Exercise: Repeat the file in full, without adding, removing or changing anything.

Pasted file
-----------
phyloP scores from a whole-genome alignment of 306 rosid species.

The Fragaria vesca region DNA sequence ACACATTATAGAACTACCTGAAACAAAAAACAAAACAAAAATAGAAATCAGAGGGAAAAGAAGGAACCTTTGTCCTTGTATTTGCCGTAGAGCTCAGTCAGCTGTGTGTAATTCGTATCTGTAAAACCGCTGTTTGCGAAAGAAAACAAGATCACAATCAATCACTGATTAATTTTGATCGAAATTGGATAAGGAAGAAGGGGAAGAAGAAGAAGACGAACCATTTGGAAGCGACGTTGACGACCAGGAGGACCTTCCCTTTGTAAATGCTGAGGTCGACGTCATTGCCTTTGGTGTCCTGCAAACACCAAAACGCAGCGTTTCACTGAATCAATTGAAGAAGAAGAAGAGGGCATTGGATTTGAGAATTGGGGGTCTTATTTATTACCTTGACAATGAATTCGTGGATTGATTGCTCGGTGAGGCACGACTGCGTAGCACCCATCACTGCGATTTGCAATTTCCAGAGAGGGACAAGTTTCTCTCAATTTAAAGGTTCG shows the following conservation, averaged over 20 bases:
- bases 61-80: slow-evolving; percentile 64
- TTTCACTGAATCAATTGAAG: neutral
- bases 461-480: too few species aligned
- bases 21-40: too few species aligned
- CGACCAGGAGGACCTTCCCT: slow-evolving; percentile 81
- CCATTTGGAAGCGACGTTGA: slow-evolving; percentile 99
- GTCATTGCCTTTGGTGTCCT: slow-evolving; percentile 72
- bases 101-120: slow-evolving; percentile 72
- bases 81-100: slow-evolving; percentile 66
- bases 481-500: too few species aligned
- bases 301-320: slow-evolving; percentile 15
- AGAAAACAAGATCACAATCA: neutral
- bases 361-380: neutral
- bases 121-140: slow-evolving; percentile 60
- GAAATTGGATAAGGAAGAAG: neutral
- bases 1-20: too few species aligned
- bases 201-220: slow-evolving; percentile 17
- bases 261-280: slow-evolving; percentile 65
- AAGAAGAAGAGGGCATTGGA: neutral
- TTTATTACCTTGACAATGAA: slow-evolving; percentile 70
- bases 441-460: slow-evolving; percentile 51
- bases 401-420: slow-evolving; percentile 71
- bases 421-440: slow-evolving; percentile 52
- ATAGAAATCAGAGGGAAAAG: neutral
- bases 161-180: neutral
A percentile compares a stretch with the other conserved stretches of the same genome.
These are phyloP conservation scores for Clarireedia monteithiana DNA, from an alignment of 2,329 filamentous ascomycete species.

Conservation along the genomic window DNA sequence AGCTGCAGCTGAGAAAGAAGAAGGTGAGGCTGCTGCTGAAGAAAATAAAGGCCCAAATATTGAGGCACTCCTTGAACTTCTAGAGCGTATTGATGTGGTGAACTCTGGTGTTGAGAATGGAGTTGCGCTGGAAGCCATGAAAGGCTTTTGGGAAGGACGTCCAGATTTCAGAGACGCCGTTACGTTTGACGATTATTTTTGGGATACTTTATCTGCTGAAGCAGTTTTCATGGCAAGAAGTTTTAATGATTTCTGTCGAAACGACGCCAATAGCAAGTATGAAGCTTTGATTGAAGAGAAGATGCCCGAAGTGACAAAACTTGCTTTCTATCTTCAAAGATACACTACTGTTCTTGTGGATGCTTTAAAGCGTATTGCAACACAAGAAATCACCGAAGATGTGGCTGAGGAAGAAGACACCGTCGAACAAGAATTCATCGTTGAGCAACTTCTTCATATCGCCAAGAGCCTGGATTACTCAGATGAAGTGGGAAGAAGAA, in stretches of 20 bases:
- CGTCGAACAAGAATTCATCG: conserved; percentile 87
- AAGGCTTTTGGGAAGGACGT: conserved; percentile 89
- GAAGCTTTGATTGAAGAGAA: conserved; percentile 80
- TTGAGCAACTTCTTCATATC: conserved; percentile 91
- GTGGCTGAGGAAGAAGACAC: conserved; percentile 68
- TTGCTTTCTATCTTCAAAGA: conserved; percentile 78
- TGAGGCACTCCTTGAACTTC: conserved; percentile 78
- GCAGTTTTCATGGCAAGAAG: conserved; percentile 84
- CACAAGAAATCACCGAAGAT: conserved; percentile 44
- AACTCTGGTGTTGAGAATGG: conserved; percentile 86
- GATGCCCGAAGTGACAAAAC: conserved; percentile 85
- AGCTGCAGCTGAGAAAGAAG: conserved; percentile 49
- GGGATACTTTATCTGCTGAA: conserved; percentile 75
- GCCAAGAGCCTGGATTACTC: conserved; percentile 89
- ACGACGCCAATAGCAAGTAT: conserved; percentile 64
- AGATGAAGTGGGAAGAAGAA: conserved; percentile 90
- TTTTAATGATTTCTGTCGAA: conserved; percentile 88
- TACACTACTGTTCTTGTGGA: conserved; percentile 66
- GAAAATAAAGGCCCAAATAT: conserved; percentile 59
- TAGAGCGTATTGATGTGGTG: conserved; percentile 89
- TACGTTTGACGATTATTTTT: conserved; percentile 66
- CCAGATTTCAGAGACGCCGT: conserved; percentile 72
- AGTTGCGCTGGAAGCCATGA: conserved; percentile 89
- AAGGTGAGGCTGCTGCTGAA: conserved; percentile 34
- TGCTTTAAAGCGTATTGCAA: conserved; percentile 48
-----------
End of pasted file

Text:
phyloP scores from a whole-genome alignment of 306 rosid species.

The Fragaria vesca region DNA sequence ACACATTATAGAACTACCTGAAACAAAAAACAAAACAAAAATAGAAATCAGAGGGAAAAGAAGGAACCTTTGTCCTTGTATTTGCCGTAGAGCTCAGTCAGCTGTGTGTAATTCGTATCTGTAAAACCGCTGTTTGCGAAAGAAAACAAGATCACAATCAATCACTGATTAATTTTGATCGAAATTGGATAAGGAAGAAGGGGAAGAAGAAGAAGACGAACCATTTGGAAGCGACGTTGACGACCAGGAGGACCTTCCCTTTGTAAATGCTGAGGTCGACGTCATTGCCTTTGGTGTCCTGCAAACACCAAAACGCAGCGTTTCACTGAATCAATTGAAGAAGAAGAAGAGGGCATTGGATTTGAGAATTGGGGGTCTTATTTATTACCTTGACAATGAATTCGTGGATTGATTGCTCGGTGAGGCACGACTGCGTAGCACCCATCACTGCGATTTGCAATTTCCAGAGAGGGACAAGTTTCTCTCAATTTAAAGGTTCG shows the following conservation, averaged over 20 bases:
- bases 61-80: slow-evolving; percentile 64
- TTTCACTGAATCAATTGAAG: neutral
- bases 461-480: too few species aligned
- bases 21-40: too few species aligned
- CGACCAGGAGGACCTTCCCT: slow-evolving; percentile 81
- CCATTTGGAAGCGACGTTGA: slow-evolving; percentile 99
- GTCATTGCCTTTGGTGTCCT: slow-evolving; percentile 72
- bases 101-120: slow-evolving; percentile 72
- bases 81-100: slow-evolving; percentile 66
- bases 481-500: too few species aligned
- bases 301-320: slow-evolving; percentile 15
- AGAAAACAAGATCACAATCA: neutral
- bases 361-380: neutral
- bases 121-140: slow-evolving; percentile 60
- GAAATTGGATAAGGAAGAAG: neutral
- bases 1-20: too few species aligned
- bases 201-220: slow-evolving; percentile 17
- bases 261-280: slow-evolving; percentile 65
- AAGAAGAAGAGGGCATTGGA: neutral
- TTTATTACCTTGACAATGAA: slow-evolving; percentile 70
- bases 441-460: slow-evolving; percentile 51
- bases 401-420: slow-evolving; percentile 71
- bases 421-440: slow-evolving; percentile 52
- ATAGAAATCAGAGGGAAAAG: neutral
- bases 161-180: neutral
A percentile compares a stretch with the other conserved stretches of the same genome.
These are phyloP conservation scores for Clarireedia monteithiana DNA, from an alignment of 2,329 filamentous ascomycete species.

Conservation along the genomic window DNA sequence AGCTGCAGCTGAGAAAGAAGAAGGTGAGGCTGCTGCTGAAGAAAATAAAGGCCCAAATATTGAGGCACTCCTTGAACTTCTAGAGCGTATTGATGTGGTGAACTCTGGTGTTGAGAATGGAGTTGCGCTGGAAGCCATGAAAGGCTTTTGGGAAGGACGTCCAGATTTCAGAGACGCCGTTACGTTTGACGATTATTTTTGGGATACTTTATCTGCTGAAGCAGTTTTCATGGCAAGAAGTTTTAATGATTTCTGTCGAAACGACGCCAATAGCAAGTATGAAGCTTTGATTGAAGAGAAGATGCCCGAAGTGACAAAACTTGCTTTCTATCTTCAAAGATACACTACTGTTCTTGTGGATGCTTTAAAGCGTATTGCAACACAAGAAATCACCGAAGATGTGGCTGAGGAAGAAGACACCGTCGAACAAGAATTCATCGTTGAGCAACTTCTTCATATCGCCAAGAGCCTGGATTACTCAGATGAAGTGGGAAGAAGAA, in stretches of 20 bases:
- CGTCGAACAAGAATTCATCG: conserved; percentile 87
- AAGGCTTTTGGGAAGGACGT: conserved; percentile 89
- GAAGCTTTGATTGAAGAGAA: conserved; percentile 80
- TTGAGCAACTTCTTCATATC: conserved; percentile 91
- GTGGCTGAGGAAGAAGACAC: conserved; percentile 68
- TTGCTTTCTATCTTCAAAGA: conserved; percentile 78
- TGAGGCACTCCTTGAACTTC: conserved; percentile 78
- GCAGTTTTCATGGCAAGAAG: conserved; percentile 84
- CACAAGAAATCACCGAAGAT: conserved; percentile 44
- AACTCTGGTGTTGAGAATGG: conserved; percentile 86
- GATGCCCGAAGTGACAAAAC: conserved; percentile 85
- AGCTGCAGCTGAGAAAGAAG: conserved; percentile 49
- GGGATACTTTATCTGCTGAA: conserved; percentile 75
- GCCAAGAGCCTGGATTACTC: conserved; percentile 89
- ACGACGCCAATAGCAAGTAT: conserved; percentile 64
- AGATGAAGTGGGAAGAAGAA: conserved; percentile 90
- TTTTAATGATTTCTGTCGAA: conserved; percentile 88
- TACACTACTGTTCTTGTGGA: conserved; percentile 66
- GAAAATAAAGGCCCAAATAT: conserved; percentile 59
- TAGAGCGTATTGATGTGGTG: conserved; percentile 89
- TACGTTTGACGATTATTTTT: conserved; percentile 66
- CCAGATTTCAGAGACGCCGT: conserved; percentile 72
- AGTTGCGCTGGAAGCCATGA: conserved; percentile 89
- AAGGTGAGGCTGCTGCTGAA: conserved; percentile 34
- TGCTTTAAAGCGTATTGCAA: conserved; percentile 48